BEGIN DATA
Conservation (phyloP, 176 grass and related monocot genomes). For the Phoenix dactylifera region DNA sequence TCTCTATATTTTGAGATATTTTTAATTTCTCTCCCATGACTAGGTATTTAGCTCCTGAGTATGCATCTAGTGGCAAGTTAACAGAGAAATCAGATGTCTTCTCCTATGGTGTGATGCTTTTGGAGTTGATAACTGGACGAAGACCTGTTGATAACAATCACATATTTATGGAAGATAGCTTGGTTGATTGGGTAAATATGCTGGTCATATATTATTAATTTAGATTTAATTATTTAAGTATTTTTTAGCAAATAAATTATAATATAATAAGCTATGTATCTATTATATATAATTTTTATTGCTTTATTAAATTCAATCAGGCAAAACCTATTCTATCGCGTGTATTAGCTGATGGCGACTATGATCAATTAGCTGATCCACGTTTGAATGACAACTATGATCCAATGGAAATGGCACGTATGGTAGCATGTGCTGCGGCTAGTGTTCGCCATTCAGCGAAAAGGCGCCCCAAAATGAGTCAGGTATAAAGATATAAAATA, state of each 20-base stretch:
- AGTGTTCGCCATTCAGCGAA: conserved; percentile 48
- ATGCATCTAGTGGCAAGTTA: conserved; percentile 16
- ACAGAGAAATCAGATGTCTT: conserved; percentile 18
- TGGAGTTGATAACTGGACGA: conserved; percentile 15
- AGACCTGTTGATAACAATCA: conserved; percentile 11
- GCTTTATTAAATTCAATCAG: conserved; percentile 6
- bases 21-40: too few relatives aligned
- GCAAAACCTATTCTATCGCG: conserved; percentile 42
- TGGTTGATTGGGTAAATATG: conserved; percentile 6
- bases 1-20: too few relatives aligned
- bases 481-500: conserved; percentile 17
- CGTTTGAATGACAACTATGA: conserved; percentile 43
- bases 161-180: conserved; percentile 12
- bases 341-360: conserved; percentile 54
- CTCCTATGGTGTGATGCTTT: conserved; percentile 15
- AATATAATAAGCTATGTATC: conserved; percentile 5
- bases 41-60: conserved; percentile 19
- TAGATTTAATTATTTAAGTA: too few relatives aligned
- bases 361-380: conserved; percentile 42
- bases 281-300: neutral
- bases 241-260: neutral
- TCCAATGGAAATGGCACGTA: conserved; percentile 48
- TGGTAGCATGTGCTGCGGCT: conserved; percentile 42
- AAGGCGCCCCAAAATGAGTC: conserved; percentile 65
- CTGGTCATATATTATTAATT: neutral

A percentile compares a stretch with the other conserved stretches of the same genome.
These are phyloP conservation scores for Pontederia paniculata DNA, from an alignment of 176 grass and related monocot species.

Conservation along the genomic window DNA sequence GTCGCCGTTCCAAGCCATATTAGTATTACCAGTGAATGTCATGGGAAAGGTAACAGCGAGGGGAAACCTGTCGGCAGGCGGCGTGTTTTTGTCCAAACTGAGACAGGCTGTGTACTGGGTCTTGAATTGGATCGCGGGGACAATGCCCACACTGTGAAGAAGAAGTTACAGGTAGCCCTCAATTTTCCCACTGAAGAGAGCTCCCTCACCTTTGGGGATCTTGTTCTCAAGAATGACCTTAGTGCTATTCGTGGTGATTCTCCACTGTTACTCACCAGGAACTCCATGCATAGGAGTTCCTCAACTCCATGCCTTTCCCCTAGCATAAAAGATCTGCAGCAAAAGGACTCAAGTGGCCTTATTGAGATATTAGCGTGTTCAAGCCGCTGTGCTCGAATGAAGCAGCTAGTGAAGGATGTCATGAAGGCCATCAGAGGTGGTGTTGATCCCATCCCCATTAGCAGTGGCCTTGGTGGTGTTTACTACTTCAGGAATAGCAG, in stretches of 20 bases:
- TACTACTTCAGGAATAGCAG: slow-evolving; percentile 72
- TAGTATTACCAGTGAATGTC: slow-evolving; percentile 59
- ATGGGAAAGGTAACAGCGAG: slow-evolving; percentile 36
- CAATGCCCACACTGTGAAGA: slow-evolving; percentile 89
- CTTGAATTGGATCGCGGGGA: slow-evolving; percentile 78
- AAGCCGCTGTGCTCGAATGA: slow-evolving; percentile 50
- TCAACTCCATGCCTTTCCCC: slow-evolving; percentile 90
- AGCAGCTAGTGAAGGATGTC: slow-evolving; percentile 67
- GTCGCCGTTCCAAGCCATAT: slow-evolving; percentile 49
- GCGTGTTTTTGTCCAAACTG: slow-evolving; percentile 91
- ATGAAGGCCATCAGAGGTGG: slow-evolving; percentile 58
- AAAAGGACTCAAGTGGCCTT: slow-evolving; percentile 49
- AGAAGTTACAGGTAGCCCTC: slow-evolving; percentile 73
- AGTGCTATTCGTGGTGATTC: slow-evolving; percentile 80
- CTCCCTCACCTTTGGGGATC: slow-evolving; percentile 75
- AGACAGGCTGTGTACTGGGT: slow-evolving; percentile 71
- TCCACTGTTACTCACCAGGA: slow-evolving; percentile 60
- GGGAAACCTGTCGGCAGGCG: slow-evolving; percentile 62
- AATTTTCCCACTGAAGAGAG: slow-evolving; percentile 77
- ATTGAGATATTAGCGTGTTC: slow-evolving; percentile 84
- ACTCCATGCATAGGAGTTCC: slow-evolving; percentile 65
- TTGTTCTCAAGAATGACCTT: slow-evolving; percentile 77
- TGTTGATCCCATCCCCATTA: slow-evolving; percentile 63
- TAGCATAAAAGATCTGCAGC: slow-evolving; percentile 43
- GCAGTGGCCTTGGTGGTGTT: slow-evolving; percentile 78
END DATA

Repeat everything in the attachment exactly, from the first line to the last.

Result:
Conservation (phyloP, 176 grass and related monocot genomes). For the Phoenix dactylifera region DNA sequence TCTCTATATTTTGAGATATTTTTAATTTCTCTCCCATGACTAGGTATTTAGCTCCTGAGTATGCATCTAGTGGCAAGTTAACAGAGAAATCAGATGTCTTCTCCTATGGTGTGATGCTTTTGGAGTTGATAACTGGACGAAGACCTGTTGATAACAATCACATATTTATGGAAGATAGCTTGGTTGATTGGGTAAATATGCTGGTCATATATTATTAATTTAGATTTAATTATTTAAGTATTTTTTAGCAAATAAATTATAATATAATAAGCTATGTATCTATTATATATAATTTTTATTGCTTTATTAAATTCAATCAGGCAAAACCTATTCTATCGCGTGTATTAGCTGATGGCGACTATGATCAATTAGCTGATCCACGTTTGAATGACAACTATGATCCAATGGAAATGGCACGTATGGTAGCATGTGCTGCGGCTAGTGTTCGCCATTCAGCGAAAAGGCGCCCCAAAATGAGTCAGGTATAAAGATATAAAATA, state of each 20-base stretch:
- AGTGTTCGCCATTCAGCGAA: conserved; percentile 48
- ATGCATCTAGTGGCAAGTTA: conserved; percentile 16
- ACAGAGAAATCAGATGTCTT: conserved; percentile 18
- TGGAGTTGATAACTGGACGA: conserved; percentile 15
- AGACCTGTTGATAACAATCA: conserved; percentile 11
- GCTTTATTAAATTCAATCAG: conserved; percentile 6
- bases 21-40: too few relatives aligned
- GCAAAACCTATTCTATCGCG: conserved; percentile 42
- TGGTTGATTGGGTAAATATG: conserved; percentile 6
- bases 1-20: too few relatives aligned
- bases 481-500: conserved; percentile 17
- CGTTTGAATGACAACTATGA: conserved; percentile 43
- bases 161-180: conserved; percentile 12
- bases 341-360: conserved; percentile 54
- CTCCTATGGTGTGATGCTTT: conserved; percentile 15
- AATATAATAAGCTATGTATC: conserved; percentile 5
- bases 41-60: conserved; percentile 19
- TAGATTTAATTATTTAAGTA: too few relatives aligned
- bases 361-380: conserved; percentile 42
- bases 281-300: neutral
- bases 241-260: neutral
- TCCAATGGAAATGGCACGTA: conserved; percentile 48
- TGGTAGCATGTGCTGCGGCT: conserved; percentile 42
- AAGGCGCCCCAAAATGAGTC: conserved; percentile 65
- CTGGTCATATATTATTAATT: neutral

A percentile compares a stretch with the other conserved stretches of the same genome.
These are phyloP conservation scores for Pontederia paniculata DNA, from an alignment of 176 grass and related monocot species.

Conservation along the genomic window DNA sequence GTCGCCGTTCCAAGCCATATTAGTATTACCAGTGAATGTCATGGGAAAGGTAACAGCGAGGGGAAACCTGTCGGCAGGCGGCGTGTTTTTGTCCAAACTGAGACAGGCTGTGTACTGGGTCTTGAATTGGATCGCGGGGACAATGCCCACACTGTGAAGAAGAAGTTACAGGTAGCCCTCAATTTTCCCACTGAAGAGAGCTCCCTCACCTTTGGGGATCTTGTTCTCAAGAATGACCTTAGTGCTATTCGTGGTGATTCTCCACTGTTACTCACCAGGAACTCCATGCATAGGAGTTCCTCAACTCCATGCCTTTCCCCTAGCATAAAAGATCTGCAGCAAAAGGACTCAAGTGGCCTTATTGAGATATTAGCGTGTTCAAGCCGCTGTGCTCGAATGAAGCAGCTAGTGAAGGATGTCATGAAGGCCATCAGAGGTGGTGTTGATCCCATCCCCATTAGCAGTGGCCTTGGTGGTGTTTACTACTTCAGGAATAGCAG, in stretches of 20 bases:
- TACTACTTCAGGAATAGCAG: slow-evolving; percentile 72
- TAGTATTACCAGTGAATGTC: slow-evolving; percentile 59
- ATGGGAAAGGTAACAGCGAG: slow-evolving; percentile 36
- CAATGCCCACACTGTGAAGA: slow-evolving; percentile 89
- CTTGAATTGGATCGCGGGGA: slow-evolving; percentile 78
- AAGCCGCTGTGCTCGAATGA: slow-evolving; percentile 50
- TCAACTCCATGCCTTTCCCC: slow-evolving; percentile 90
- AGCAGCTAGTGAAGGATGTC: slow-evolving; percentile 67
- GTCGCCGTTCCAAGCCATAT: slow-evolving; percentile 49
- GCGTGTTTTTGTCCAAACTG: slow-evolving; percentile 91
- ATGAAGGCCATCAGAGGTGG: slow-evolving; percentile 58
- AAAAGGACTCAAGTGGCCTT: slow-evolving; percentile 49
- AGAAGTTACAGGTAGCCCTC: slow-evolving; percentile 73
- AGTGCTATTCGTGGTGATTC: slow-evolving; percentile 80
- CTCCCTCACCTTTGGGGATC: slow-evolving; percentile 75
- AGACAGGCTGTGTACTGGGT: slow-evolving; percentile 71
- TCCACTGTTACTCACCAGGA: slow-evolving; percentile 60
- GGGAAACCTGTCGGCAGGCG: slow-evolving; percentile 62
- AATTTTCCCACTGAAGAGAG: slow-evolving; percentile 77
- ATTGAGATATTAGCGTGTTC: slow-evolving; percentile 84
- ACTCCATGCATAGGAGTTCC: slow-evolving; percentile 65
- TTGTTCTCAAGAATGACCTT: slow-evolving; percentile 77
- TGTTGATCCCATCCCCATTA: slow-evolving; percentile 63
- TAGCATAAAAGATCTGCAGC: slow-evolving; percentile 43
- GCAGTGGCCTTGGTGGTGTT: slow-evolving; percentile 78